The Hildafolk graphic novel series by U.K.-based cartoonist Luke Pearson is making a big leap to the small screen as a Netflix original series, to air beginning in fall 2018. The series, which is produced by Silvergate Media and Mercury Filmworks, makes its world premiere at the New York International Children’s Film Festival on February 25.
Pearson’s graphic novels take place in what Pearson describes as “a semi-fantastical, vaguely Scandinavian world that isn’t too different from ours, but is home to trolls, elves, giants and other mysterious creatures and characters.” The books star the eponymous Hilda, who has a penchant for meeting and often befriending these mythical beings. Speaking with PW, Pearson referred to Hilda as “a girl who’s grown up amongst the mountains with her single Mum and pet deerfox, who is reluctantly relocated to the city of Trolberg. The show follows her adventures and those of the friends she picks up along the way.”
In a 2016 New Yorker article, Pearson described the origins of his Hilda character, saying that she was inspired in part by a vacation his family took to Norway when he was a child, and that Hilda first came to him as a “curious image” of a child with blue hair. Other influences he has mentioned include Tove Jansson’s Moomin series and Icelandic (as well as other) folktales.
There are now five Hilda books, all published by Nobrow: Hilda and the Troll, Hilda and the Midnight Giant, Hilda and the Bird Parade, Hilda and the Black Hound, and Hilda and the Stone Forest. Pearson’s other work includes a comic for adults, Everything We Miss (Nobrow) and several short form projects. He also writes and creates storyboards for the animated TV series Adventure Time. But despite this behind-the-scenes experience with animation, having his own books being adapted to the screen is very new and exciting, Pearson said. “Just getting to see and learn how something like this comes together has been endlessly interesting in itself.”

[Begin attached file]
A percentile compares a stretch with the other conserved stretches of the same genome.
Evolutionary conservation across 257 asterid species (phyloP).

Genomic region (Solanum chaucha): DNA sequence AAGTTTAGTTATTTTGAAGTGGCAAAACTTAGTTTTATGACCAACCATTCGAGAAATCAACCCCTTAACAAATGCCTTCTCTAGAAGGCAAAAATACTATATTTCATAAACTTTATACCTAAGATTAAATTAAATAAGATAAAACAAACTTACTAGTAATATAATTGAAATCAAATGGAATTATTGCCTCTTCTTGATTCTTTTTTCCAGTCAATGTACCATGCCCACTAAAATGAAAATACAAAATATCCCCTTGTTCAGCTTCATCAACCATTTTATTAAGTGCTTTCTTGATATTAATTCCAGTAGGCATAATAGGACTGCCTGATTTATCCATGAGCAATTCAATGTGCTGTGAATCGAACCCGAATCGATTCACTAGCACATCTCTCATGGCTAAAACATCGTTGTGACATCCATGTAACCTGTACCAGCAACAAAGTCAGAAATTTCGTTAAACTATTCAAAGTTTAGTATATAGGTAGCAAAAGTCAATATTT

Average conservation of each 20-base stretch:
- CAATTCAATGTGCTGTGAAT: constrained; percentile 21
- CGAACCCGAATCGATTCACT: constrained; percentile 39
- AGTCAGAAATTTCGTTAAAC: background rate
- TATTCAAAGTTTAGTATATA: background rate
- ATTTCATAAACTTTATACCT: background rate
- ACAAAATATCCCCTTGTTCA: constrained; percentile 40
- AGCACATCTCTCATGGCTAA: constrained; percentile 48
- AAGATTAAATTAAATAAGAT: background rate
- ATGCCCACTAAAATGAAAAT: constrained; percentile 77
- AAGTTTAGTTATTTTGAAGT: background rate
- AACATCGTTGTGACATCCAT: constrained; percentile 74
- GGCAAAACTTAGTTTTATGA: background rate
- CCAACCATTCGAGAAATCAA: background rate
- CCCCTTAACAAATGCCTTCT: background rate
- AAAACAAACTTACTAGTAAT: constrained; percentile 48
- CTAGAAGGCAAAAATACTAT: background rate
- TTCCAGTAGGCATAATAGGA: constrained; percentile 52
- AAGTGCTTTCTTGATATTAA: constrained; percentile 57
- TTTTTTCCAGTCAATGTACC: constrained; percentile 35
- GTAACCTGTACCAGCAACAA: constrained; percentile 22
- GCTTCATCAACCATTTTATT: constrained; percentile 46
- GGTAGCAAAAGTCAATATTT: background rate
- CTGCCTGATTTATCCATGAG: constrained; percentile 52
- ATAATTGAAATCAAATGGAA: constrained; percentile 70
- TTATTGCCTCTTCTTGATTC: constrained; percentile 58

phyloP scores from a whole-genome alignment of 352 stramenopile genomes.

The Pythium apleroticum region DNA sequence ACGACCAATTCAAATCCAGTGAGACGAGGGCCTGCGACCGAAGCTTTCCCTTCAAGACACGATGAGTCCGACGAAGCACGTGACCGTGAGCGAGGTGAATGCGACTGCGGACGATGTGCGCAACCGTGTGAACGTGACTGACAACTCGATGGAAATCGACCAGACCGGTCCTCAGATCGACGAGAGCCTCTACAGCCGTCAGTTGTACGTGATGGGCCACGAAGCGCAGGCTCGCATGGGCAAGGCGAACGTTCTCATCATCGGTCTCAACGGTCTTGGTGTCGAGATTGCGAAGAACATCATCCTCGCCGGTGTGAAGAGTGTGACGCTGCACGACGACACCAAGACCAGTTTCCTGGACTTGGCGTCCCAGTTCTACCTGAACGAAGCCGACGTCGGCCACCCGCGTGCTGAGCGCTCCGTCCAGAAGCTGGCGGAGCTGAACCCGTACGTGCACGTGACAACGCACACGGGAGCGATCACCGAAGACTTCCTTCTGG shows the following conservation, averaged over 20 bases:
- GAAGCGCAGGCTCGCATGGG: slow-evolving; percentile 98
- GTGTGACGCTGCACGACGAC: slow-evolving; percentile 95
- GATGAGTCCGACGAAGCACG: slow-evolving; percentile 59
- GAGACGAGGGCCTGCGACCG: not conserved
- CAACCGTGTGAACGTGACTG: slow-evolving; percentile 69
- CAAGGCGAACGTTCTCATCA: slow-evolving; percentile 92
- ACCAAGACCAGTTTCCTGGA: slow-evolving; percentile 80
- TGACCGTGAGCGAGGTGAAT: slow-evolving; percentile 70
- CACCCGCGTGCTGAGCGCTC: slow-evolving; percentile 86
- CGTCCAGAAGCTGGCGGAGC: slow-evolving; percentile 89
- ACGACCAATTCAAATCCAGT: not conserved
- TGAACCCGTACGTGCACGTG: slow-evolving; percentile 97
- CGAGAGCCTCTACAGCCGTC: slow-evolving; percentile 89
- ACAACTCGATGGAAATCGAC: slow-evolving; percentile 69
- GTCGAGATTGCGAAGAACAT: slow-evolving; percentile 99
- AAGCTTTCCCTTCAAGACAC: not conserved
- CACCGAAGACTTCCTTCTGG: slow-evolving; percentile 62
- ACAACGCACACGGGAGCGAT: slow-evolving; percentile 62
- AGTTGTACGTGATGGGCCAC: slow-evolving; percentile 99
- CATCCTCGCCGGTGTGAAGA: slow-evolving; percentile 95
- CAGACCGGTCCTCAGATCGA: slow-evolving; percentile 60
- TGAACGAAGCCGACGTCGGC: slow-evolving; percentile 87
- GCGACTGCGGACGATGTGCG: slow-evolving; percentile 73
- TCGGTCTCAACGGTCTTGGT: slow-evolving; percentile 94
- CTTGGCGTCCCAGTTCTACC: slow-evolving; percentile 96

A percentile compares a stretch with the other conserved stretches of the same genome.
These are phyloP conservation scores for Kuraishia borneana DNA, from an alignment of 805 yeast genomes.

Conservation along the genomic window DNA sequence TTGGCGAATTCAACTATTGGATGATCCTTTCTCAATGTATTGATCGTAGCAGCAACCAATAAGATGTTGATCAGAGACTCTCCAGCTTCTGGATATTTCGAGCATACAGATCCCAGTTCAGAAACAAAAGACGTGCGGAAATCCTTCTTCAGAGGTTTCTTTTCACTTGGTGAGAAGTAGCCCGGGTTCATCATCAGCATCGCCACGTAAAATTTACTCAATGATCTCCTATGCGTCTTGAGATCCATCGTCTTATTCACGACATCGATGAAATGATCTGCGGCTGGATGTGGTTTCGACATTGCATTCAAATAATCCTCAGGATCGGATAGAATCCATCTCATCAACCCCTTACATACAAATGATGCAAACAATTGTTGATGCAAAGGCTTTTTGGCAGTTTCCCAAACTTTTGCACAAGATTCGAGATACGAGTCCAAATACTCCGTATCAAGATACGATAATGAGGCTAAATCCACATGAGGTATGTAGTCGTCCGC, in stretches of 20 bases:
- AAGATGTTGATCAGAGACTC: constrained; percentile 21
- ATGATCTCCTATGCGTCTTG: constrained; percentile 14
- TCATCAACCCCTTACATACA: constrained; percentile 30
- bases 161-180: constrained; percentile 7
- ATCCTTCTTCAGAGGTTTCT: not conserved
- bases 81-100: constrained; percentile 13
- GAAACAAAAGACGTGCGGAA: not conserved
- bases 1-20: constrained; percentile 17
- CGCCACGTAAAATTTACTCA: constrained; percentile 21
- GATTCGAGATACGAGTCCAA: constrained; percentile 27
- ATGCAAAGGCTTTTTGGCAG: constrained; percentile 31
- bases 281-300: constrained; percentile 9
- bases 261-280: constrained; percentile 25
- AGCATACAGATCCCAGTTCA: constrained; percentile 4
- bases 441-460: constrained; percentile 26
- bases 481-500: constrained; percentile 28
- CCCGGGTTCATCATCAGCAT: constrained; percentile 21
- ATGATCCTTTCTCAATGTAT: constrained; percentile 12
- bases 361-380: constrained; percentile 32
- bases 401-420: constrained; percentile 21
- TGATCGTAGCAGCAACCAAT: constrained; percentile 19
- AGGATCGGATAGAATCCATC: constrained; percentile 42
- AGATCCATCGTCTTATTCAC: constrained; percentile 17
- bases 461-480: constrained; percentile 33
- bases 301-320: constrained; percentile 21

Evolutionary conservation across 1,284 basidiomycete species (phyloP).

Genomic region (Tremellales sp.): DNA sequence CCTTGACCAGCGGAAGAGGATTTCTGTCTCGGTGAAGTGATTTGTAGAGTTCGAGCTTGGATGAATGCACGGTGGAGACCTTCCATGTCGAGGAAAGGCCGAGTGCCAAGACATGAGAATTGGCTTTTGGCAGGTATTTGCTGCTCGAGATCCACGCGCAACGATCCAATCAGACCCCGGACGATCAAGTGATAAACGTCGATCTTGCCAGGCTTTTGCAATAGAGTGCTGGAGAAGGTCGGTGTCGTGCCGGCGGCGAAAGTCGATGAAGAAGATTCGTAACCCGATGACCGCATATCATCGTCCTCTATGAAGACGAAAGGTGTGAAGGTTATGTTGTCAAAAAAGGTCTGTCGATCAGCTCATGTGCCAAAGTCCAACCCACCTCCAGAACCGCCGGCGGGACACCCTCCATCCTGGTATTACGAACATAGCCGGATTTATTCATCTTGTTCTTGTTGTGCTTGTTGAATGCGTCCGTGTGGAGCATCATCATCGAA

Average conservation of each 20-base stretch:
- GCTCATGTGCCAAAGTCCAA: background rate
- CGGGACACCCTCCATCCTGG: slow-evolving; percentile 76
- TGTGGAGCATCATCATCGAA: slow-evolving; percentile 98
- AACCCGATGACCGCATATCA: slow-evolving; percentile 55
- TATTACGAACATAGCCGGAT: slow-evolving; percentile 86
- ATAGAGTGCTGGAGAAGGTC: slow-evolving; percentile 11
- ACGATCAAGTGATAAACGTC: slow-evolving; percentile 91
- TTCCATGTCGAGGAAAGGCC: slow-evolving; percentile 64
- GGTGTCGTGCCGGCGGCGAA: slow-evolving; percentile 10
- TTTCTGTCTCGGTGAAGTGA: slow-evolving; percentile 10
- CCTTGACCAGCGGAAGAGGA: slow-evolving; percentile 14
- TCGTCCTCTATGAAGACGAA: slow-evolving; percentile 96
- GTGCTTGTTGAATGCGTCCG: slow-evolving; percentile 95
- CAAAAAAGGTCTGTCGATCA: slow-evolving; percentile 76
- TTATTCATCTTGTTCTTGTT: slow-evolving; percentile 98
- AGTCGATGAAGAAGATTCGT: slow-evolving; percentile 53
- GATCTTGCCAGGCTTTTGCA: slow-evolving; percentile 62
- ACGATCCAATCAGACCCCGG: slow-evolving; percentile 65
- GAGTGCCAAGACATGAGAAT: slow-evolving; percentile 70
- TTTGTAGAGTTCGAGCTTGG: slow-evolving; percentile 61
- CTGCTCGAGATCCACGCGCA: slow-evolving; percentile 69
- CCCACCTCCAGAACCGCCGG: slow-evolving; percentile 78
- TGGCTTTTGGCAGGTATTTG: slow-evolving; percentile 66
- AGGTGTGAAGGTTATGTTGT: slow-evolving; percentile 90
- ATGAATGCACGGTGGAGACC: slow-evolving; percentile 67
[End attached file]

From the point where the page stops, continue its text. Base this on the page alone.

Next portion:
He has worked closely with the writers on the project, drafting two scripts and providing input on all of the others. He admitted, “It’s quite strange seeing the finished episodes as they come in, as it’s visually a lot closer to my drawing style than I ever expected it to be. It’s weird being able to see your hand in things you haven’t actually drawn.”
The original Hilda stories from the books are being expanded for the show and many new adventures are in store for Pearson’s heroine. “All the stories and characters from the books are present in some form,” he said, “some parts sticking extremely close to the books, others less so.” While the show will likely draw an audience of viewers who may not be familiar with the graphic novels, he added, “I certainly hope it means more people discover the books!”